Let us begin with one of my favourite tenants of Stoicism: acknowledge that all emotions come from within. It is not the outside world that causes stress or creates feelings - it is one's thoughts. However, it is much easier (and often more desirable) to place blame and responsibility on external objects, but that may undermine our self-discipline and allow our mind to be vulnerable to undesirable feelings or impulses.
Learning to control and discipline your thoughts and mind takes prolonged and consistent practice, but it can be done. The next time you experience an unwanted thought or feeling, acknowledge that it comes from within your mind, that you are The Boss, and then see if you can take a flashlight into the corners of your conscience/sub-conscience and see where those rascals came from.
My second favourite tenant of Stoicism: recognize there is life after failure. This comes as a huge relief, because I definitely fail at #1 fairly quite regularly... We make mistakes, time goes on, and regret doesn't do an ounce of good for anyone. Nor does it do any good to hold on to grief or guilt. Life after failure is an opportunity to learn from the past and step forward with greater wisdom, care, humility, and... I think that counts for far more than any amount of self-deprecation or self-loathing.
What else does Stoicism teach? Read purposefully and apply your knowledge, challenge yourself to be brutally honest, reflect on what you spend the most time on, and put the phone away and be present - wait, I didn't know the ancient Romans had phones! Well, they didn't, but they still understood the value of being present.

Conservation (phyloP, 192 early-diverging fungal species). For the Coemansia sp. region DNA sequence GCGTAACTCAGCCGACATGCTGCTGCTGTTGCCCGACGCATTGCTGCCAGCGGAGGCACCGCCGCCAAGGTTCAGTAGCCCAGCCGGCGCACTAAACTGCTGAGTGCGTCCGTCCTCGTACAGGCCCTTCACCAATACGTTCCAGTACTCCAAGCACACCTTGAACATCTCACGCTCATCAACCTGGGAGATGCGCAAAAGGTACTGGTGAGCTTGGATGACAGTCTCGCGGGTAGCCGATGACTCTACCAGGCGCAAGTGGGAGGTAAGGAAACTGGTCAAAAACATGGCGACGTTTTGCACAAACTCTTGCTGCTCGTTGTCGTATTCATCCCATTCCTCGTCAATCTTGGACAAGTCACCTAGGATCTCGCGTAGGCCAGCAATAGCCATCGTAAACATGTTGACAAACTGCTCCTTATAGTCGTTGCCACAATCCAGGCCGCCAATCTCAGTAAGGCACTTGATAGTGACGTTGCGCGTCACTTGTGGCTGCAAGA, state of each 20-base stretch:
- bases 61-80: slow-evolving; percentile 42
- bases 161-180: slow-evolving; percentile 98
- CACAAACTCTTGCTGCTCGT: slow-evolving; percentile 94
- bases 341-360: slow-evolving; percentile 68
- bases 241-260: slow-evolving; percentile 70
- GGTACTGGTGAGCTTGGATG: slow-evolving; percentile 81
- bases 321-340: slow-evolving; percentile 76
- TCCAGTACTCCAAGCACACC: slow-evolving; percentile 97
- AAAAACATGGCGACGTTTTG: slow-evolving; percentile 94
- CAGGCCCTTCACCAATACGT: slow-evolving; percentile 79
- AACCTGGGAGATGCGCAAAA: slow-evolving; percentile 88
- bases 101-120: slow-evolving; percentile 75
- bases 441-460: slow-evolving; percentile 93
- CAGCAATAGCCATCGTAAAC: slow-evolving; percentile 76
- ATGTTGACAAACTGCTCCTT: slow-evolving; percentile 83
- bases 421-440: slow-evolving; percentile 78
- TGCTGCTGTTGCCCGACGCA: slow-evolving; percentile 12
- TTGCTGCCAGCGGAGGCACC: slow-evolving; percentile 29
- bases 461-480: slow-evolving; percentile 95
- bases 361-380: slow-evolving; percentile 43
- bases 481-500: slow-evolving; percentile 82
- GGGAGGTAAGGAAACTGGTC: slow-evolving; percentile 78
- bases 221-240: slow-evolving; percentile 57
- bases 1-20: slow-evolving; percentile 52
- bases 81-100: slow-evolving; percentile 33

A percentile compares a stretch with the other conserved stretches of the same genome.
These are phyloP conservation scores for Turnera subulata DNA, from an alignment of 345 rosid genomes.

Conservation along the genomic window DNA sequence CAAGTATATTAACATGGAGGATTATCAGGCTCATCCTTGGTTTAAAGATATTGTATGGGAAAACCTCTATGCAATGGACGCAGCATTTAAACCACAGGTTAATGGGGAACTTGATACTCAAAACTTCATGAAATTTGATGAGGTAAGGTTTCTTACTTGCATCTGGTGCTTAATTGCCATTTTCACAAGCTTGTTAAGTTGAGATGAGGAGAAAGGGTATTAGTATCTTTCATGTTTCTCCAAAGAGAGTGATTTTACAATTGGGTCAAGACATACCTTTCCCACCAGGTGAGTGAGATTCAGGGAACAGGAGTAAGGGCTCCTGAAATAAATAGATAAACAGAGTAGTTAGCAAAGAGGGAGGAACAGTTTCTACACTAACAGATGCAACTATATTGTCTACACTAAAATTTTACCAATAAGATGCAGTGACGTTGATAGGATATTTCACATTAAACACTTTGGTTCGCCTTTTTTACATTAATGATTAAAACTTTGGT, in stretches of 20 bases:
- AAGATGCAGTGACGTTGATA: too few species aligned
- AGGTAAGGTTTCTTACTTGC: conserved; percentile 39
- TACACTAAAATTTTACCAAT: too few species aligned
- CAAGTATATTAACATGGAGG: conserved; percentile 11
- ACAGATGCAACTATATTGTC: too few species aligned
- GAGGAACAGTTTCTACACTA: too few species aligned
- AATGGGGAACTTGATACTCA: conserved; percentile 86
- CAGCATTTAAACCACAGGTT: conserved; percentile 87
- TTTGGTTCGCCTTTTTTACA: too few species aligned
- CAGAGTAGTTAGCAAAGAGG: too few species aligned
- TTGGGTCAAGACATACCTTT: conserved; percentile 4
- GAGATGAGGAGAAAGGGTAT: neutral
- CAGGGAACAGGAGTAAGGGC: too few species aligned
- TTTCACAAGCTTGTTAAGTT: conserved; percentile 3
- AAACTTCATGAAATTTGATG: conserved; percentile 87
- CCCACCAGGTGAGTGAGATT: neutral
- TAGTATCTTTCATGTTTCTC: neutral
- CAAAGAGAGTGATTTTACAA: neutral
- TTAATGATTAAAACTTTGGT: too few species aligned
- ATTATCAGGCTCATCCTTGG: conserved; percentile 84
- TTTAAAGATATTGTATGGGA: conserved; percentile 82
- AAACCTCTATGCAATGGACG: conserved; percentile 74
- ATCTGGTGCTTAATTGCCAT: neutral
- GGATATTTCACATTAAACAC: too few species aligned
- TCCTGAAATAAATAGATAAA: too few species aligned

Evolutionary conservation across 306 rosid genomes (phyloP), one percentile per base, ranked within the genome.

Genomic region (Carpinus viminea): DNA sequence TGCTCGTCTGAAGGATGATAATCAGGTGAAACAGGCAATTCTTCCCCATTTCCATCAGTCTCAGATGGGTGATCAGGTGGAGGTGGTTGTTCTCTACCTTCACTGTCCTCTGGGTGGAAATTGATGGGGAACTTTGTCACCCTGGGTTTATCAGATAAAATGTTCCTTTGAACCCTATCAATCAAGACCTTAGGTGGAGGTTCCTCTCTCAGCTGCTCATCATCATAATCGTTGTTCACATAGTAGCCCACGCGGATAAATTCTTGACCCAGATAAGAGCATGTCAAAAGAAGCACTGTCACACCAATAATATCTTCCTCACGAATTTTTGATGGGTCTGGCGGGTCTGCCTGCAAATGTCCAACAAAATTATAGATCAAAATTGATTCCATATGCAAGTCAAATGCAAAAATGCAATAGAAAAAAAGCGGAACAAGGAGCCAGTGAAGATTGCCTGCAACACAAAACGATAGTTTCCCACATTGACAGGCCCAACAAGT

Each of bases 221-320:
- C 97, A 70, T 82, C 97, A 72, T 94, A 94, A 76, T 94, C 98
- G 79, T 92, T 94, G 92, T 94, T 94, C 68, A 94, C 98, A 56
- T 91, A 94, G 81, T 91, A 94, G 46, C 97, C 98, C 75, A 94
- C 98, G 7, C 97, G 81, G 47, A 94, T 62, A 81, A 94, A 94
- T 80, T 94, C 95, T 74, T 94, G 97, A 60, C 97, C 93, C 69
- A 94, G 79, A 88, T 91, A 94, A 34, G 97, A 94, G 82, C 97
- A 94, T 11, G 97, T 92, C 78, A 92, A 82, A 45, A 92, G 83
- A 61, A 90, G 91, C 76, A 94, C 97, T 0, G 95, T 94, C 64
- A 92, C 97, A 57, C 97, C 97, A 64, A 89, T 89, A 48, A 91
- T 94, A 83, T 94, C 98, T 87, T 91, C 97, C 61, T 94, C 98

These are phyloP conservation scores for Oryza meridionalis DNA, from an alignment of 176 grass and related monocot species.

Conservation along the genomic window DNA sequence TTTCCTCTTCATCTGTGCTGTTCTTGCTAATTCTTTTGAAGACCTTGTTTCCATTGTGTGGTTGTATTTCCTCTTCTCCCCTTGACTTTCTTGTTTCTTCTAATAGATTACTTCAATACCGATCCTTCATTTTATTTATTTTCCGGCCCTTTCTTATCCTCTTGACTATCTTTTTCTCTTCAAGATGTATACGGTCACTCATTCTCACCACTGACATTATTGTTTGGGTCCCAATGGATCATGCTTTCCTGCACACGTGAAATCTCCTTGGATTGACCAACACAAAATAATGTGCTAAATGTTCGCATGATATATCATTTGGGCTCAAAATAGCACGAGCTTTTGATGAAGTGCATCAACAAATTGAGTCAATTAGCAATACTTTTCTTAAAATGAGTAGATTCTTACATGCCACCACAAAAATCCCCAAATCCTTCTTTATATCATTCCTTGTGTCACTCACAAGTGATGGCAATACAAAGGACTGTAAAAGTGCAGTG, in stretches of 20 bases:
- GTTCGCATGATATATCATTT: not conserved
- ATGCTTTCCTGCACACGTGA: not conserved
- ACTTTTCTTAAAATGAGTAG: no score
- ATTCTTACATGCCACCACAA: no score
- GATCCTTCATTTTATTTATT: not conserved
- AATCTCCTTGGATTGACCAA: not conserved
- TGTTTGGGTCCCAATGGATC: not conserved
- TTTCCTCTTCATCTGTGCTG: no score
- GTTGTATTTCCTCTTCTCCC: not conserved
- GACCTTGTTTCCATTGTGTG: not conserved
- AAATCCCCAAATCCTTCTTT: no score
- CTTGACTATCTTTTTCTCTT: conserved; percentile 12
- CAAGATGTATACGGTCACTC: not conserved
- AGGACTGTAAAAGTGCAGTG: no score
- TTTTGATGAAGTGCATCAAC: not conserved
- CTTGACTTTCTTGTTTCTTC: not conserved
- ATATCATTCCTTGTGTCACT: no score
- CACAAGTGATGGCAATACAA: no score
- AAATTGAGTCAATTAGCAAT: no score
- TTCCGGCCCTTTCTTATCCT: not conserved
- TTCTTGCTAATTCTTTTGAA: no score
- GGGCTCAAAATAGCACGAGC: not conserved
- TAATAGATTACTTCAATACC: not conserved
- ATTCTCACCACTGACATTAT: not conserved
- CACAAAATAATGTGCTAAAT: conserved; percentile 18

How many times in a given day are you thinking about something that happened in the past or something that may happen in the future. You could be retrieving a fond memory whilst daydreaming or experiencing anxiety about a big, upcoming event. Our mind usually has one foot in the future and one foot in the past, while the individual moments in our daily life slip past, many of them unnoticed and are left to be forgotten.
This is all fine and dandy if we're say - waiting for a bus, walking the dog, or sitting in front of the television, but it's less than ideal if we're talking to a friend, admiring a work of art (man made or one of mother nature's), or trying to get some work done. In our modern world of technology we have lost touch with dolce far neinte, or the sweetness to do nothing, to be present, to clear our mind of both past and future and simply - be. Next time you are tempted to pick up your phone and drift into thoughts of the past or future, consider whether there is anything in the present that you might be missing out on - a beautiful sky, a friend's need for love and attention, a point of inspiration, or an opportunity to sit back and be grateful for the gift of life itself.
Thank you for reading, if you would like more information on Stoicism, you may click here: http://99u.com/articles/24401/a-makers-guidebook-9-stoic-principles-to-nurture-your-life-and-work?utm_source=Triggermail&utm_medium=email&utm_term=ALL&utm_campaign=MIH%20-%20Apr%20%2714